FRC Season Day #1

Today was an extremely productive day at the lab.  We built a significant part of the field, tested the game elements, began design, started manufacturing and continued to work on programming.

Field Construction

As soon as we got to the lab, a large group of team members got started building a replica of the most essential field elements – a rack and a tower.  We intend to build enough of a low-cost field for testing and the NASA Robotics Alliance Project will purchase a complete field for the west coast in the coming weeks.  The field will stay at our lab during the build season but will travel around the state for various off-season competitions afterwards.

Several team members cut parts for the field.

The structure to hold the rack starts to come together.

One of the vertical poles of the rack is assembled.

Game Element Testing

After we had a basic understanding of what the rack was going to look like, we moved forward with game piece testing.  We experimented with how far the tubes could be thrown and discovered that a well-trained human player could likely throw tubes across the entire field.

Ryan tests a game piece.


The programming team was working hard all day.  They began the day by installing the new versioins of the programming software and then spent the day getting Onslaught to drive under driver control.  The simulator group was working on data logging, 3d modeling and collision detection.

The programming team working hard.


After dinner, a group of team members met to discuss robot design.  We immediately decided on a wheeled robot and decided that at least 6 wheels would be best for maneuverability.  To save weight, we all agreed that it was not practical to consider building a robot with more than 8 wheels.  We also decided that we would like a two-speed drivetrain with a high gear to quickly traverse the field and a low gear to push other robots out of the way if necessary.

When looking at the game field, we were very worried by a 1/4″ tall plate under the carpet surrounding each tower.  The concept of a 6 wheel drive or 8 wheel drive drivertrain with dropped center wheels relies on the fact that not all of the wheels will be on the ground at all times to improve turning.  We were worried that when in proximity to the plate under the field, more wheels would be in contact with the carpet which could inhibit turning.  We thought that this might be a greater issue with the six wheel drive robots than with eight wheel drive robots, but decided to test to make sure.

We put down a metal plate under carpet and tested it with both 8 wheel drive and 6 wheel drive robots.  It was determined that the 8 wheel drive robots drove considerably better when in proximity with the plate when in high gear.  However, in low gear, both robots had great performance as if the small bump wasn’t even there.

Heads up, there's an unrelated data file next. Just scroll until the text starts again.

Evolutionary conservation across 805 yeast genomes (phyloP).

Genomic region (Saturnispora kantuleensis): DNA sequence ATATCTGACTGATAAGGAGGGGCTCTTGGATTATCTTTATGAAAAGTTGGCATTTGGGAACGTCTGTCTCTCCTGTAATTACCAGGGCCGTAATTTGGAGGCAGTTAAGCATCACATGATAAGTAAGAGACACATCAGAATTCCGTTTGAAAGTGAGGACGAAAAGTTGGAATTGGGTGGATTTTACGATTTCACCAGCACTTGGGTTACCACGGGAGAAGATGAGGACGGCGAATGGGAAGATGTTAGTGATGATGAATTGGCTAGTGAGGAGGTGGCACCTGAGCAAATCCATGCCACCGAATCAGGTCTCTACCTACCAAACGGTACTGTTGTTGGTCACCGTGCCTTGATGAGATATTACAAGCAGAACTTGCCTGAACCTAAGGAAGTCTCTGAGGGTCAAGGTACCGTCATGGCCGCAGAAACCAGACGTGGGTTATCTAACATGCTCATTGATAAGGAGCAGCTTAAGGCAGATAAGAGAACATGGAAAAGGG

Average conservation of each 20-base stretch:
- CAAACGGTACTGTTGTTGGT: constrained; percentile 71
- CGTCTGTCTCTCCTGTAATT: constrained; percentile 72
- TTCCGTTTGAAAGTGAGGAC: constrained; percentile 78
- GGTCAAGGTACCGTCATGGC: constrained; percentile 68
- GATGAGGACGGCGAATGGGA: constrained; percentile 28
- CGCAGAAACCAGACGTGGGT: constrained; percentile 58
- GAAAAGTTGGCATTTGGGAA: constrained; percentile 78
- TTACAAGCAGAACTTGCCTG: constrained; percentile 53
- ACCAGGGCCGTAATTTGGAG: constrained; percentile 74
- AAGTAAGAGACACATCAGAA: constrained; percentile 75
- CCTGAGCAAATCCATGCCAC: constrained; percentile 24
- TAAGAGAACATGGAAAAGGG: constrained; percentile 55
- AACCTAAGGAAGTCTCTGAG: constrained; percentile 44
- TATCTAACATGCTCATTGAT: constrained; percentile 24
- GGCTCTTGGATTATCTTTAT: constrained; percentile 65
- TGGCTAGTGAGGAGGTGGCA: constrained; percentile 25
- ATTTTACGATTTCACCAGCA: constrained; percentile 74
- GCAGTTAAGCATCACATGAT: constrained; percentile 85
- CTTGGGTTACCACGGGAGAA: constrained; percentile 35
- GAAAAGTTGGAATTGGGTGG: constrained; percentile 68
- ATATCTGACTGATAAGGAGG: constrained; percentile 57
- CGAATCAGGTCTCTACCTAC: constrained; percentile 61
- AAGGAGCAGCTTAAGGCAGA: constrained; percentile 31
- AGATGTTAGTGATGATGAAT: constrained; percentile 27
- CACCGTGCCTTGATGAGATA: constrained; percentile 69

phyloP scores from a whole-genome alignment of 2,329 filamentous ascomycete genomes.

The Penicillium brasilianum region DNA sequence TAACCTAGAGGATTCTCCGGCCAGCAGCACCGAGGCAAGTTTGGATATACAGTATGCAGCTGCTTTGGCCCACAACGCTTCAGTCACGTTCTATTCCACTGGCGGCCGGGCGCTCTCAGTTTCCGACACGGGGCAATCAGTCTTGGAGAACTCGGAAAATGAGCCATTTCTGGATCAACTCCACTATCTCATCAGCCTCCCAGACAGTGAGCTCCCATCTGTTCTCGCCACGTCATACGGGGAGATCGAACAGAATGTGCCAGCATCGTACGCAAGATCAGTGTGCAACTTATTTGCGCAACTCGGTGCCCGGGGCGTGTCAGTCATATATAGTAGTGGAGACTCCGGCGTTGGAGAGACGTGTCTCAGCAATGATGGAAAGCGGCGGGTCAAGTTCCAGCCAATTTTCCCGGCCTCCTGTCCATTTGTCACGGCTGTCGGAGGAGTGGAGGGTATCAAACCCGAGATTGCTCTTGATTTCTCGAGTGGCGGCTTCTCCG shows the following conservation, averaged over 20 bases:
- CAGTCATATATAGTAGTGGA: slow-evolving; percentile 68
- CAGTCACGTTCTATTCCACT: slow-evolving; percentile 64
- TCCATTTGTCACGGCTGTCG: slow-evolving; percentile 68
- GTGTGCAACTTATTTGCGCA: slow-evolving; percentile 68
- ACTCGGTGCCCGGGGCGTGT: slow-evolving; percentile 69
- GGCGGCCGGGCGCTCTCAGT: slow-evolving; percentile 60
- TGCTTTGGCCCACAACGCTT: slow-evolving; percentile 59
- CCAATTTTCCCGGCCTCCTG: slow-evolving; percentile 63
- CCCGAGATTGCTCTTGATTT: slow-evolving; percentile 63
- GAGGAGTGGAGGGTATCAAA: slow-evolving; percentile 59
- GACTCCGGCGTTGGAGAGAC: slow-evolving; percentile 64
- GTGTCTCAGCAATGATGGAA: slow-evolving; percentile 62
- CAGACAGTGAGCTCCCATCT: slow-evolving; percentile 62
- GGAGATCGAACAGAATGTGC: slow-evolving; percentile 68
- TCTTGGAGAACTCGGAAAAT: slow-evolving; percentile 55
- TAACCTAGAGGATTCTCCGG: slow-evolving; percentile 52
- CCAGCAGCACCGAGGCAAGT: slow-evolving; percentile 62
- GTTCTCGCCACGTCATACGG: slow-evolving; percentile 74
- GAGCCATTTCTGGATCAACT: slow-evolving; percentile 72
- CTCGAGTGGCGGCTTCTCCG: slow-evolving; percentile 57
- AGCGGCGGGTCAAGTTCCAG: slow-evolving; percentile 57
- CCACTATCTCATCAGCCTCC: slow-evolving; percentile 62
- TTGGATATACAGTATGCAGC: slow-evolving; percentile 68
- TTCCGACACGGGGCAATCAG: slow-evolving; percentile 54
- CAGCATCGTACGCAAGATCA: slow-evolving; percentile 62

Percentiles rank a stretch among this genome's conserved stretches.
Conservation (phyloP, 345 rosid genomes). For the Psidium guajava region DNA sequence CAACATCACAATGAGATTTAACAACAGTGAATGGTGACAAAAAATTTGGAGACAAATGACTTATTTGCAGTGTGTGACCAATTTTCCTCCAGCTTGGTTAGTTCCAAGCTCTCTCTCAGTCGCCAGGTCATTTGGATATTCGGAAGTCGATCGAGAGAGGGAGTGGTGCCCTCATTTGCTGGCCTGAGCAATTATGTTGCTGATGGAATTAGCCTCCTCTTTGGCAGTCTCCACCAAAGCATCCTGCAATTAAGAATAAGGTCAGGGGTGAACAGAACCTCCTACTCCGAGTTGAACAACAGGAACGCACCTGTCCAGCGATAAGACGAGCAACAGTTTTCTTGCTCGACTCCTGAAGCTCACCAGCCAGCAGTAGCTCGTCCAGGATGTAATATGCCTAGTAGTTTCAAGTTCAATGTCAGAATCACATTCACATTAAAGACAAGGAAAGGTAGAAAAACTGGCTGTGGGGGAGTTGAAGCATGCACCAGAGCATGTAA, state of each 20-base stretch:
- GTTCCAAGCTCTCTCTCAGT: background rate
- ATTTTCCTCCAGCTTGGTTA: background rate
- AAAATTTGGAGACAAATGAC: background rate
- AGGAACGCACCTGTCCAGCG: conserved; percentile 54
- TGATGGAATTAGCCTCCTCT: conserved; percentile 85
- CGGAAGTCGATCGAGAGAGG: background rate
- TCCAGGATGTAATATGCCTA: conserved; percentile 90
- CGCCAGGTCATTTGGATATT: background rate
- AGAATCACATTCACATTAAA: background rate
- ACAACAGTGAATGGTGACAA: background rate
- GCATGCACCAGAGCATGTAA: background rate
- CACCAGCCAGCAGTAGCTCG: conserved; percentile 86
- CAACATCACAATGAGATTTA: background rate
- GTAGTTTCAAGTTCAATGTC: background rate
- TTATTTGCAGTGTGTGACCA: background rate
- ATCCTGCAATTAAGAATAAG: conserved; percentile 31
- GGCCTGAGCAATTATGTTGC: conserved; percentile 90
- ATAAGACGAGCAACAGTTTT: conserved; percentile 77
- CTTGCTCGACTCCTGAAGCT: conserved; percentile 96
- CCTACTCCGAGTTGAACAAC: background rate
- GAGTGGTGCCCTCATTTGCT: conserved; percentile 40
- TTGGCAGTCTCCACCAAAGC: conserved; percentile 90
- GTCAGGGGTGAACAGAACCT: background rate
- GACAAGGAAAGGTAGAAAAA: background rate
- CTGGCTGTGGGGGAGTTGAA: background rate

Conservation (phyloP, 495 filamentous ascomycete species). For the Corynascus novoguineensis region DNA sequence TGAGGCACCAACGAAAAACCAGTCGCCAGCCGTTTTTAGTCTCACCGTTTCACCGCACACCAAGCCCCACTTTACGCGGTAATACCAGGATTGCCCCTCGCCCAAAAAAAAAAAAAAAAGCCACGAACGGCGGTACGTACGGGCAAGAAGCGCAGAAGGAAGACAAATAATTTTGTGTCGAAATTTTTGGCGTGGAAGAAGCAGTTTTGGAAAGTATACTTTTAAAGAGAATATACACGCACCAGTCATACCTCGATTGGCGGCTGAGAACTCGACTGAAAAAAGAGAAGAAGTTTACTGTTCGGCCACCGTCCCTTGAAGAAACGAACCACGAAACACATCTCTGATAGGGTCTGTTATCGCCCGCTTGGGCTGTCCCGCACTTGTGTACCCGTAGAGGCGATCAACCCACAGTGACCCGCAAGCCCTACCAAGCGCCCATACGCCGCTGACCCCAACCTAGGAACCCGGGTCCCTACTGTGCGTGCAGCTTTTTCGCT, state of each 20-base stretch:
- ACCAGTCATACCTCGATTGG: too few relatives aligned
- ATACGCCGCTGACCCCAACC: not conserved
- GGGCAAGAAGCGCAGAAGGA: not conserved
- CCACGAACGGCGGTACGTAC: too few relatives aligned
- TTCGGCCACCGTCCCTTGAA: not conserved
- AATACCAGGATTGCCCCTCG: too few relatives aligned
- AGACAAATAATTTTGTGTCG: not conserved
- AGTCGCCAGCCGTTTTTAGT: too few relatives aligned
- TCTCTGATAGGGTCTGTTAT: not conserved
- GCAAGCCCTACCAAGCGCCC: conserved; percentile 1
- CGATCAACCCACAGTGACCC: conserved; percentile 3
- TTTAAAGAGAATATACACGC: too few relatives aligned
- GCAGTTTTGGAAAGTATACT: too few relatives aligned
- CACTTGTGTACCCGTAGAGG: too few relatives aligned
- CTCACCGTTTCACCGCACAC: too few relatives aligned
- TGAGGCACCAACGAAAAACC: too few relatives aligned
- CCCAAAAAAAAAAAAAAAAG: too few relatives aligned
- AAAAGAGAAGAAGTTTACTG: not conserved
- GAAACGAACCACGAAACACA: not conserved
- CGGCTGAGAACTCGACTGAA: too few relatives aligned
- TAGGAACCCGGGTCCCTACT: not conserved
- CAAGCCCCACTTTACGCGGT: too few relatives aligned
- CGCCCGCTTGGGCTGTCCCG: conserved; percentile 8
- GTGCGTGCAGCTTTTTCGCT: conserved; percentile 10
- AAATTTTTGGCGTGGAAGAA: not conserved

Testing robot maneuverability on a bump covered by carpet.

We took the data from our tests and moved on to discuss how important turning near the towers would be in high gear.  It was determined that the only time turning near towers would be very necessary is when lining up to deploy the Minibot.  We decided that this is only for about 5 seconds of the match and that there is no reason to not just use low gear during this time.

After we decided that it was not important to be able to turn in high gear near the towers, we all decided to move forward with a six-wheel drive robot.  Everyone in attendance voted that the benefits of saving up to 3 pounds outweighed the drawbacks of potential limited turning in high gear when in close proximity to the towers and agreed that a six-wheel robot would be best.

The next topic that was discussed was traction.  Although with ideal physics, contact area with the ground does not affect traction, it was determined through observation that due to the tread material interlocking with the carpet fibers, more contact area does indeed result in greater traction.  Because of this, we discussed moving to slightly wider wheels in order to increase the contact area with the ground.  We were worried that wider wheels could negatively affect turning so we decided that the robot should be designed with thin wheels (similar to what we have used before) but should be compatible with wider wheels if necessary.

Finally, we discussed speed.  The consensus was that we want to be able to drive fast.  However, no decision was made on exact robot gear ratios or speed.  Both will be discussed and finalized tomorrow.


As soon as it was finalized that we would be building a wheeled robot, manufacturing began on the bearing blocks to support the wheels.  All of the stock for the bearing blocks was cut and the first operation began on the outside bearing blocks.  We expect to complete the first operations on all of the bearing blocks tomorrow.

Deburring the stock for the bearing blocks.

Bearing blocks being milled.